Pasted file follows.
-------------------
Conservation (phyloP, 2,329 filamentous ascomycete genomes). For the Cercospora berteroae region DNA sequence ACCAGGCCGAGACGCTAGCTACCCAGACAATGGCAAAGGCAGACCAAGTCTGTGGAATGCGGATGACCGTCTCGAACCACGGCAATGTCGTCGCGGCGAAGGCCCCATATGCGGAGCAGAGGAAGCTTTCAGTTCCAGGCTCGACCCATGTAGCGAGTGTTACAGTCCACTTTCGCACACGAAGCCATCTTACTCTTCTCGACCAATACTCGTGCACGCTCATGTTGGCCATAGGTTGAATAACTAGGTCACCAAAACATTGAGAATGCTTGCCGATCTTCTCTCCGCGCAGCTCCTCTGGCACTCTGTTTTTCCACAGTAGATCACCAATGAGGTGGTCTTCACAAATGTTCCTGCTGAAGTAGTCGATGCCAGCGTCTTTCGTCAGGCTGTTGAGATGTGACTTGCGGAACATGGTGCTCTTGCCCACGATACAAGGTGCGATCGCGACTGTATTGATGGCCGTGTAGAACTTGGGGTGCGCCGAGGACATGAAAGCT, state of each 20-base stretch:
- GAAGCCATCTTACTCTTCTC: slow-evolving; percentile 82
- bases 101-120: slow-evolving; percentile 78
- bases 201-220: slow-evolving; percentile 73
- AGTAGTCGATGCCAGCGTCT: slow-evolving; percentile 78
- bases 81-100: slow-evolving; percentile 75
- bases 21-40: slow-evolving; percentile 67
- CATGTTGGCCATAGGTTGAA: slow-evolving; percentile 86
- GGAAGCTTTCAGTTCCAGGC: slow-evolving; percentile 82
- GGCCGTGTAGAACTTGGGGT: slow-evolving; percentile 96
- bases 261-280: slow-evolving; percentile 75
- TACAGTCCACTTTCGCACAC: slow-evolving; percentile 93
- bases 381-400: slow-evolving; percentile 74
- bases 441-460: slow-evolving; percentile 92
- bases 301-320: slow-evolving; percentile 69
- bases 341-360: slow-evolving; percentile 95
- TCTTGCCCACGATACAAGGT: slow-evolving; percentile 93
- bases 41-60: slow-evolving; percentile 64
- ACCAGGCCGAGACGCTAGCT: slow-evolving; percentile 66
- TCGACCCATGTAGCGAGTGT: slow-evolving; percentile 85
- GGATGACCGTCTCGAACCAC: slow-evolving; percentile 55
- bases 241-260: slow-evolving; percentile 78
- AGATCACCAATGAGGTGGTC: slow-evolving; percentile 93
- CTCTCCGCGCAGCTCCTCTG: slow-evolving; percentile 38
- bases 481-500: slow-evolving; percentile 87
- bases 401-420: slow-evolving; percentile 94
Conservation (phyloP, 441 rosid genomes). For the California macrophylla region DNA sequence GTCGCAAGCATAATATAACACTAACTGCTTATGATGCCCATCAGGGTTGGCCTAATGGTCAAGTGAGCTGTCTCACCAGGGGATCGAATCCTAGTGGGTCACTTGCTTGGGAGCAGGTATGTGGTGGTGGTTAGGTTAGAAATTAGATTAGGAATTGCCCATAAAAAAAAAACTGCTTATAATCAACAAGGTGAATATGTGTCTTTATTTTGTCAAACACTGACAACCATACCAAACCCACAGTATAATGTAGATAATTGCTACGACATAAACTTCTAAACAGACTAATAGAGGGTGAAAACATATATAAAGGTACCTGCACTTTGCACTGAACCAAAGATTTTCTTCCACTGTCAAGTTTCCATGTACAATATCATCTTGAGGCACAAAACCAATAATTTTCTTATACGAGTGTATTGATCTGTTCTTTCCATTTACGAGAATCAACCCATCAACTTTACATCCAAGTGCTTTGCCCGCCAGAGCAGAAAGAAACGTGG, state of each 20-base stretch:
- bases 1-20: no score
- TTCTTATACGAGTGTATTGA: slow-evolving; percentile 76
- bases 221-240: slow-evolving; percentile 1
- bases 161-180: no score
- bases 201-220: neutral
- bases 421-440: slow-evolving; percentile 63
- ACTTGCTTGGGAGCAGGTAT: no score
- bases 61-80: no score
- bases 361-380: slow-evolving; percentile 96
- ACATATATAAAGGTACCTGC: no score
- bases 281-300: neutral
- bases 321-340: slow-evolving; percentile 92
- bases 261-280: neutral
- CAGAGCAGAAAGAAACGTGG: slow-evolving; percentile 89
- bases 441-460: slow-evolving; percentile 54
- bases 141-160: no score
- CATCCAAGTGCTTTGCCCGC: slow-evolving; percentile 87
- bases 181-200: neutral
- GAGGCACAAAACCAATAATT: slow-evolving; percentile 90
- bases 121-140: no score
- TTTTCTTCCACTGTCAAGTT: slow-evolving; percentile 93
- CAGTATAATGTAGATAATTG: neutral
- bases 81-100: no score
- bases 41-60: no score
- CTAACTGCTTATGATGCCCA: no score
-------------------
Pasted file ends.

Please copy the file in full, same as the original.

Conservation (phyloP, 2,329 filamentous ascomycete genomes). For the Cercospora berteroae region DNA sequence ACCAGGCCGAGACGCTAGCTACCCAGACAATGGCAAAGGCAGACCAAGTCTGTGGAATGCGGATGACCGTCTCGAACCACGGCAATGTCGTCGCGGCGAAGGCCCCATATGCGGAGCAGAGGAAGCTTTCAGTTCCAGGCTCGACCCATGTAGCGAGTGTTACAGTCCACTTTCGCACACGAAGCCATCTTACTCTTCTCGACCAATACTCGTGCACGCTCATGTTGGCCATAGGTTGAATAACTAGGTCACCAAAACATTGAGAATGCTTGCCGATCTTCTCTCCGCGCAGCTCCTCTGGCACTCTGTTTTTCCACAGTAGATCACCAATGAGGTGGTCTTCACAAATGTTCCTGCTGAAGTAGTCGATGCCAGCGTCTTTCGTCAGGCTGTTGAGATGTGACTTGCGGAACATGGTGCTCTTGCCCACGATACAAGGTGCGATCGCGACTGTATTGATGGCCGTGTAGAACTTGGGGTGCGCCGAGGACATGAAAGCT, state of each 20-base stretch:
- GAAGCCATCTTACTCTTCTC: slow-evolving; percentile 82
- bases 101-120: slow-evolving; percentile 78
- bases 201-220: slow-evolving; percentile 73
- AGTAGTCGATGCCAGCGTCT: slow-evolving; percentile 78
- bases 81-100: slow-evolving; percentile 75
- bases 21-40: slow-evolving; percentile 67
- CATGTTGGCCATAGGTTGAA: slow-evolving; percentile 86
- GGAAGCTTTCAGTTCCAGGC: slow-evolving; percentile 82
- GGCCGTGTAGAACTTGGGGT: slow-evolving; percentile 96
- bases 261-280: slow-evolving; percentile 75
- TACAGTCCACTTTCGCACAC: slow-evolving; percentile 93
- bases 381-400: slow-evolving; percentile 74
- bases 441-460: slow-evolving; percentile 92
- bases 301-320: slow-evolving; percentile 69
- bases 341-360: slow-evolving; percentile 95
- TCTTGCCCACGATACAAGGT: slow-evolving; percentile 93
- bases 41-60: slow-evolving; percentile 64
- ACCAGGCCGAGACGCTAGCT: slow-evolving; percentile 66
- TCGACCCATGTAGCGAGTGT: slow-evolving; percentile 85
- GGATGACCGTCTCGAACCAC: slow-evolving; percentile 55
- bases 241-260: slow-evolving; percentile 78
- AGATCACCAATGAGGTGGTC: slow-evolving; percentile 93
- CTCTCCGCGCAGCTCCTCTG: slow-evolving; percentile 38
- bases 481-500: slow-evolving; percentile 87
- bases 401-420: slow-evolving; percentile 94
Conservation (phyloP, 441 rosid genomes). For the California macrophylla region DNA sequence GTCGCAAGCATAATATAACACTAACTGCTTATGATGCCCATCAGGGTTGGCCTAATGGTCAAGTGAGCTGTCTCACCAGGGGATCGAATCCTAGTGGGTCACTTGCTTGGGAGCAGGTATGTGGTGGTGGTTAGGTTAGAAATTAGATTAGGAATTGCCCATAAAAAAAAAACTGCTTATAATCAACAAGGTGAATATGTGTCTTTATTTTGTCAAACACTGACAACCATACCAAACCCACAGTATAATGTAGATAATTGCTACGACATAAACTTCTAAACAGACTAATAGAGGGTGAAAACATATATAAAGGTACCTGCACTTTGCACTGAACCAAAGATTTTCTTCCACTGTCAAGTTTCCATGTACAATATCATCTTGAGGCACAAAACCAATAATTTTCTTATACGAGTGTATTGATCTGTTCTTTCCATTTACGAGAATCAACCCATCAACTTTACATCCAAGTGCTTTGCCCGCCAGAGCAGAAAGAAACGTGG, state of each 20-base stretch:
- bases 1-20: no score
- TTCTTATACGAGTGTATTGA: slow-evolving; percentile 76
- bases 221-240: slow-evolving; percentile 1
- bases 161-180: no score
- bases 201-220: neutral
- bases 421-440: slow-evolving; percentile 63
- ACTTGCTTGGGAGCAGGTAT: no score
- bases 61-80: no score
- bases 361-380: slow-evolving; percentile 96
- ACATATATAAAGGTACCTGC: no score
- bases 281-300: neutral
- bases 321-340: slow-evolving; percentile 92
- bases 261-280: neutral
- CAGAGCAGAAAGAAACGTGG: slow-evolving; percentile 89
- bases 441-460: slow-evolving; percentile 54
- bases 141-160: no score
- CATCCAAGTGCTTTGCCCGC: slow-evolving; percentile 87
- bases 181-200: neutral
- GAGGCACAAAACCAATAATT: slow-evolving; percentile 90
- bases 121-140: no score
- TTTTCTTCCACTGTCAAGTT: slow-evolving; percentile 93
- CAGTATAATGTAGATAATTG: neutral
- bases 81-100: no score
- bases 41-60: no score
- CTAACTGCTTATGATGCCCA: no score